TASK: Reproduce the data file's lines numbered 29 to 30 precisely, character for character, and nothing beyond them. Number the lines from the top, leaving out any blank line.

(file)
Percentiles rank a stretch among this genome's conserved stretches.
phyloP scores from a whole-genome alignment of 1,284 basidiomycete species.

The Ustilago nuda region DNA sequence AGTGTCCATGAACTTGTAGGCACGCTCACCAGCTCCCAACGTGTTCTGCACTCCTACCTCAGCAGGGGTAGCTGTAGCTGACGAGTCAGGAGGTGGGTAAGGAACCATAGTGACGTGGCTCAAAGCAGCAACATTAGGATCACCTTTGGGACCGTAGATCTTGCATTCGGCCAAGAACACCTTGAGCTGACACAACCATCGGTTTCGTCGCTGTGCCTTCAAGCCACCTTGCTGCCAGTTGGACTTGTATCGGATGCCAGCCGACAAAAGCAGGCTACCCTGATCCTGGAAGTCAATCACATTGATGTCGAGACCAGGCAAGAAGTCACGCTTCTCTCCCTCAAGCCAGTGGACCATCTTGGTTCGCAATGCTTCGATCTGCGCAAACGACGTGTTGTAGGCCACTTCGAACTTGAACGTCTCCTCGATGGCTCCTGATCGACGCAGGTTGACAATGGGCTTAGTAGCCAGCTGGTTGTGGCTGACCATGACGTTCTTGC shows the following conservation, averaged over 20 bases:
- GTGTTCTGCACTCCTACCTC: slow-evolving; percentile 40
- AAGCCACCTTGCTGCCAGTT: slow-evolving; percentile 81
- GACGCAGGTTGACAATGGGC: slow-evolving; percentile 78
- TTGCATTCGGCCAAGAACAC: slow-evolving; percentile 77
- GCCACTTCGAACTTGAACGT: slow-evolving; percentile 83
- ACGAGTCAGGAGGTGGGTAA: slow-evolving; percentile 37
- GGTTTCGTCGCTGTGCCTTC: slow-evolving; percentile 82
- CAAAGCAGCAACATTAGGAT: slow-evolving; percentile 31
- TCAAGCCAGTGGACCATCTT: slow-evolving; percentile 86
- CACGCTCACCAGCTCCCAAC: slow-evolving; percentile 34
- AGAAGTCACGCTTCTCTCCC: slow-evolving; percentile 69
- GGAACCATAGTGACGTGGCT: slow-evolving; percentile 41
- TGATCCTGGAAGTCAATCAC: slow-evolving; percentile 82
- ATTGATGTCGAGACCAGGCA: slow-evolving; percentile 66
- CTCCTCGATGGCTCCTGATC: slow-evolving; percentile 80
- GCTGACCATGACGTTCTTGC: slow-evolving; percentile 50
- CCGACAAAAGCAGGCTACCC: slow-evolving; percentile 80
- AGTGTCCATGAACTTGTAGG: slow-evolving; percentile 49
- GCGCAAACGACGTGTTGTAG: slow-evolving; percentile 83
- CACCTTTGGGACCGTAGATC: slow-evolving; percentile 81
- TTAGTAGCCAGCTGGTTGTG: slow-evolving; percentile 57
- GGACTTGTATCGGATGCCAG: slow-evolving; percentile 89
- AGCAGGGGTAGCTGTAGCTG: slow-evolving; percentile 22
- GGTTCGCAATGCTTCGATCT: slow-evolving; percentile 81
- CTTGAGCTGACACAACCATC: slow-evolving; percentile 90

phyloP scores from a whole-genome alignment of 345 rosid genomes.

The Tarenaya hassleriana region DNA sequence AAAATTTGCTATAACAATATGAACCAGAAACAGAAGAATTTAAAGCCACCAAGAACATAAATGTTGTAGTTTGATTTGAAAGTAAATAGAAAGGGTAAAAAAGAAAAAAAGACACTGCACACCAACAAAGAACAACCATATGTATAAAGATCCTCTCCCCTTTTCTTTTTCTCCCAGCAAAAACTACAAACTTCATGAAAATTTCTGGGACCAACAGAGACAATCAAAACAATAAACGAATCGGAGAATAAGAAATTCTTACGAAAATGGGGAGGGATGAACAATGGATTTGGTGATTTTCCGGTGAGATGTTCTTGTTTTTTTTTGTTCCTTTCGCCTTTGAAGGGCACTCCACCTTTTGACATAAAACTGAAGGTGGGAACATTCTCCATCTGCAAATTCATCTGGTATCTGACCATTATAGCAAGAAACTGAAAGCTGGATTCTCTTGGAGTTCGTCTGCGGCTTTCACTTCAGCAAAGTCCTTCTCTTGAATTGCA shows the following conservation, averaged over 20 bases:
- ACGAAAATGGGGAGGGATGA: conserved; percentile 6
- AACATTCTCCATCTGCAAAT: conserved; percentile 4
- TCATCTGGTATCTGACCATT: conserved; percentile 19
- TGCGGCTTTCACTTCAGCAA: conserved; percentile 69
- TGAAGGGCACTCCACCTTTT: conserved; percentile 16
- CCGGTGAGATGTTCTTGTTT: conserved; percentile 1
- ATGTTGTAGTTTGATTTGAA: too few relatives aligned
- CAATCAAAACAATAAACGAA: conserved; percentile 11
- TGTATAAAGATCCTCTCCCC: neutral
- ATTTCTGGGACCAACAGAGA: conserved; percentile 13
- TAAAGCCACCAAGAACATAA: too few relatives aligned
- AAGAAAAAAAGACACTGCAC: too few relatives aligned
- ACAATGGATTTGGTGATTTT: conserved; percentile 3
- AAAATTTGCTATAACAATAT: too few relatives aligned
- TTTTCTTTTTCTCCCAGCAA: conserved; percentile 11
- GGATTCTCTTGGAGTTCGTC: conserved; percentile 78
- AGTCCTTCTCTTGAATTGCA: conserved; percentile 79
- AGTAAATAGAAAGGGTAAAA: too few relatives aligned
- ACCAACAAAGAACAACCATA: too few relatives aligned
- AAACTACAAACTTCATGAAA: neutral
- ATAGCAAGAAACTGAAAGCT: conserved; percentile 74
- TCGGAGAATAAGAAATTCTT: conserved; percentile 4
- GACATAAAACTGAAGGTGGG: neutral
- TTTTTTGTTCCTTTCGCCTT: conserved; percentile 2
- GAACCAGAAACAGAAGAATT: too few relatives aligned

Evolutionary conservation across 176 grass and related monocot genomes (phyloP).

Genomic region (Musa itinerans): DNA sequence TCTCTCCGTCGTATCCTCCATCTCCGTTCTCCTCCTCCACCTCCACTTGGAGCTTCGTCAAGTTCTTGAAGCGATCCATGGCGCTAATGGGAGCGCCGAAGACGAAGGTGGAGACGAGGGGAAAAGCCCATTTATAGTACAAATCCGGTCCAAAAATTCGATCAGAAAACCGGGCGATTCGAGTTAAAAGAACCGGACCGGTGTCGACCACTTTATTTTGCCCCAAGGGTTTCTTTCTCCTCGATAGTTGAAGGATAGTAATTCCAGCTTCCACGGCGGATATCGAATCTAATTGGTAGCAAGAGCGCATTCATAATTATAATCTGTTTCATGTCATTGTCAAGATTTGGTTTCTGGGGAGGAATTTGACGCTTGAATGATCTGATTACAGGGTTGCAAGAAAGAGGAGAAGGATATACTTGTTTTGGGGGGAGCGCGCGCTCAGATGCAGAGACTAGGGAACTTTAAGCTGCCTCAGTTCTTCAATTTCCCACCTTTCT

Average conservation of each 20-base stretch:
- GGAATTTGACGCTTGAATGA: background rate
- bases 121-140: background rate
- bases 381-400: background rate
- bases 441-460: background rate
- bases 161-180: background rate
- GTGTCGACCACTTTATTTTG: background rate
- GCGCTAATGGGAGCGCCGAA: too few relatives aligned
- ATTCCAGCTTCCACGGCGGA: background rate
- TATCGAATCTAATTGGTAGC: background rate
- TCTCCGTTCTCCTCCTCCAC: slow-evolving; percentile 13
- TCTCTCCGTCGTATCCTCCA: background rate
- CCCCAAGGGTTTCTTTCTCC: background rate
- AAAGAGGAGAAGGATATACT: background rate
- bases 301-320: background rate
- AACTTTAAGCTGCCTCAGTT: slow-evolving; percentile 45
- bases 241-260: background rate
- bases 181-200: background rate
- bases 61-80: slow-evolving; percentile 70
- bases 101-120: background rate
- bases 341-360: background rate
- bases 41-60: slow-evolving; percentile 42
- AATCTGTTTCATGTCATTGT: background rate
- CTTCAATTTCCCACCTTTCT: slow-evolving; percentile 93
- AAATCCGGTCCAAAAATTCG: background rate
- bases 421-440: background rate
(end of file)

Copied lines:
phyloP scores from a whole-genome alignment of 345 rosid genomes.

The Tarenaya hassleriana region DNA sequence AAAATTTGCTATAACAATATGAACCAGAAACAGAAGAATTTAAAGCCACCAAGAACATAAATGTTGTAGTTTGATTTGAAAGTAAATAGAAAGGGTAAAAAAGAAAAAAAGACACTGCACACCAACAAAGAACAACCATATGTATAAAGATCCTCTCCCCTTTTCTTTTTCTCCCAGCAAAAACTACAAACTTCATGAAAATTTCTGGGACCAACAGAGACAATCAAAACAATAAACGAATCGGAGAATAAGAAATTCTTACGAAAATGGGGAGGGATGAACAATGGATTTGGTGATTTTCCGGTGAGATGTTCTTGTTTTTTTTTGTTCCTTTCGCCTTTGAAGGGCACTCCACCTTTTGACATAAAACTGAAGGTGGGAACATTCTCCATCTGCAAATTCATCTGGTATCTGACCATTATAGCAAGAAACTGAAAGCTGGATTCTCTTGGAGTTCGTCTGCGGCTTTCACTTCAGCAAAGTCCTTCTCTTGAATTGCA shows the following conservation, averaged over 20 bases: